Linn Energy, LLC (LINE) and LinnCo, LLC (LNCO) finally sealed the deal and completed the announced merger between LinnCo and Berry Petroleum Company on December 16, 2013. The related press release summarized the relevant deal terms:
In connection with the transaction, LinnCo has issued 1.68 common shares for each common share of Berry outstanding as of December 16, 2013, the last trading day prior to the completion of the acquisition, totaling approximately 93.6 million shares. The transaction, which is structured as a stock-for-stock merger between LinnCo and Berry is expected to be tax-free to Berry stockholders. Pro forma for the transaction, LINN Energy will have proved reserves of approximately 1.1 billion barrels of oil equivalent (54 percent liquids).
Mark Ellis, Chief Executive Officer, Chairman and President of Linn Energy, expressed conviction with respect to the transformational value the acquisition has for the company:
"We are pleased to complete the combination of LINN Energy and Berry's highly complementary assets to create one of the largest independent oil and natural gas companies in North America," said Mark E. Ellis, Chairman, President and Chief Executive Officer. "This transaction positions our company for great success in the future as we continue to drive long-term value for our investors. Berry's long life, low decline assets are a perfect fit with LINN Energy. We are excited to welcome the Berry employees to the LINN Energy team as we continue to build our leading position in the industry."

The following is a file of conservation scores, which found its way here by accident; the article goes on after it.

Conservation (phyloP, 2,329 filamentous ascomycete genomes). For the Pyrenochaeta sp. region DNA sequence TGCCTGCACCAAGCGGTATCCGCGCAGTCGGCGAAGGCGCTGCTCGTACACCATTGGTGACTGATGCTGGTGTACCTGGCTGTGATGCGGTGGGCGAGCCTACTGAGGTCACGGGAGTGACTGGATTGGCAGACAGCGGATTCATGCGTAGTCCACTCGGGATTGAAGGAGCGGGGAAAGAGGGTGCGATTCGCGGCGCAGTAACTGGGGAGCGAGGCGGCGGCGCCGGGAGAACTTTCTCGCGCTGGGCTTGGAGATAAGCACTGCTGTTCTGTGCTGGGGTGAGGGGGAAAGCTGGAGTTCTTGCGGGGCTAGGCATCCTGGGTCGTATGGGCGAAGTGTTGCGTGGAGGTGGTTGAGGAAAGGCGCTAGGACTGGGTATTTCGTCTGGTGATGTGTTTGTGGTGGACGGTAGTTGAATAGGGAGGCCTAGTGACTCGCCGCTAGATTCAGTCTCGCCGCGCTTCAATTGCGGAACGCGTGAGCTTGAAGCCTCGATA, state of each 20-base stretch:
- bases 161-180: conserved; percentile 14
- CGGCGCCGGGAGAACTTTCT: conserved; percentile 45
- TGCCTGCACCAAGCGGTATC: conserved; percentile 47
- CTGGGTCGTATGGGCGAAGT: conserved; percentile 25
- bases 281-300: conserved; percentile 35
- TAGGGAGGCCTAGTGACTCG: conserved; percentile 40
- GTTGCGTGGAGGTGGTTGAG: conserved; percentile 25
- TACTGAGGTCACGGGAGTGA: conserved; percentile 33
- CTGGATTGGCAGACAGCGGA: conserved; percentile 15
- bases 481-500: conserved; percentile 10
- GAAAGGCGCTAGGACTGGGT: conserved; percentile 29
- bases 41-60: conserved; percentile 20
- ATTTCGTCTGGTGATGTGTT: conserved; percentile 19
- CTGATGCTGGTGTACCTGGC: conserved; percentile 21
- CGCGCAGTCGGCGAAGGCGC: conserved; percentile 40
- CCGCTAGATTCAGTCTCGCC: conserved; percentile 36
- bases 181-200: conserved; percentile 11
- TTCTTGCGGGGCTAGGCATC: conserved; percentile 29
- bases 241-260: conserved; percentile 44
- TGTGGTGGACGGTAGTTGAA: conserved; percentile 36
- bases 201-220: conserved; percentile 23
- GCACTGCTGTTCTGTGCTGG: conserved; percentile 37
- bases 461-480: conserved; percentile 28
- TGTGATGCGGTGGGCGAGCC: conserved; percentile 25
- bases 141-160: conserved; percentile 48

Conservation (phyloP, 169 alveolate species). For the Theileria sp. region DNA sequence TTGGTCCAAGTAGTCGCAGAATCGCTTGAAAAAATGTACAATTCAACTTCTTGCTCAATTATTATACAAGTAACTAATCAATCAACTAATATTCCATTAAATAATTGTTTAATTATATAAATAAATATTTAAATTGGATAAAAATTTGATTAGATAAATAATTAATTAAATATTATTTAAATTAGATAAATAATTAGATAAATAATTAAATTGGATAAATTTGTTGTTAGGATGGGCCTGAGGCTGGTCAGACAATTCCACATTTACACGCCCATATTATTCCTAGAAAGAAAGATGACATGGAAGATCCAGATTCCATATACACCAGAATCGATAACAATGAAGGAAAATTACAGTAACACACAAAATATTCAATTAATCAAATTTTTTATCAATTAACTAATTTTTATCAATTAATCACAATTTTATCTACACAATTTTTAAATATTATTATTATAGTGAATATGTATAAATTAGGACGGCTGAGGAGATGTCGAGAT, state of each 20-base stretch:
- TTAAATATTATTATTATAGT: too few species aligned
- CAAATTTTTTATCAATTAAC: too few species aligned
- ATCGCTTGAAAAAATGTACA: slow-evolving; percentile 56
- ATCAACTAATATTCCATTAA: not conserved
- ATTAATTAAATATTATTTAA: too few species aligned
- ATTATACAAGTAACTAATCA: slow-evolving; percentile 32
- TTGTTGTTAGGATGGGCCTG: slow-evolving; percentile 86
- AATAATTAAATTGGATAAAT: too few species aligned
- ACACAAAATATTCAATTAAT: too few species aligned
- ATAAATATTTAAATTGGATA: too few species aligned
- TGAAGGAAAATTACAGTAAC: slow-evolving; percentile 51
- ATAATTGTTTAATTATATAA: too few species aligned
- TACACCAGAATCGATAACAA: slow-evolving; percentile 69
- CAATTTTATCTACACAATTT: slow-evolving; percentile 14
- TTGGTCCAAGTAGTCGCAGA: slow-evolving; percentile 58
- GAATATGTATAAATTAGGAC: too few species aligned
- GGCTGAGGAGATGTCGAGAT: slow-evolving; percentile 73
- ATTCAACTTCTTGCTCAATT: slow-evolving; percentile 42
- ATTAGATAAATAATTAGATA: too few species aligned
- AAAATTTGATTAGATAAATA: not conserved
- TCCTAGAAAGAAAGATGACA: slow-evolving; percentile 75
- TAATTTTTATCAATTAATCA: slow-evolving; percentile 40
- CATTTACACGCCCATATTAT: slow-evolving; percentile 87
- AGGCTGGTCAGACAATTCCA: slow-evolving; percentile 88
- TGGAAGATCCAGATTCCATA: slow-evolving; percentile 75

After completion of the Berry Petroleum transaction, Linn Energy will be the 8th largest publicly listed master limited partnership and the 12th largest independent E&P company in the US (as measured by pro forma enterprise value).
Units of Linn Energy are down about 20% over the last 12 months. Units tanked at the beginning of July as Linn Energy LLC and LinnCo LLC disclosed an inquiry by the Securities and Exchange Commission. After release of such news, units dropped sharply from $33.29 to $22.79 just two days later. As a result, Linn Energy lost 32% of its market capitalization in a matter of days. As is often the case with abrupt destruction of market value due to panic reactions, the units subsequently recovered and are now trading close to $30 again.
Linn Energy has underperformed its E&P peers over the last two years. Linn Energy lost 21% over the most recent two-year measurement period, while Apache Corp. (NYSE:APA) lost 2% and Devon Energy (NYSE:DVN) 1%. Anadarko Petroleum (NYSE:APC) gained 6%, Marathon Oil (NYSE:MRO) 27% and EOG Resources (NYSE:EOG) 69%.
Linn Energy has a diversified asset footprint in the United States. The company has main exploration operations in the Mid-Continent, Green River Basin, Permian Basin and Hugoton Basin as well as smaller operations in California, East Texas and other areas of the US. Linn Energy has embarked on an extensive acquisition spree over the last four years. Since 2010 the company has spent more than $11 billion on acquisitions and joint ventures. Over the last eleven years, Linn Energy spent a total of $15 billion to grow its asset portfolio and broaden its production footprint across the United States.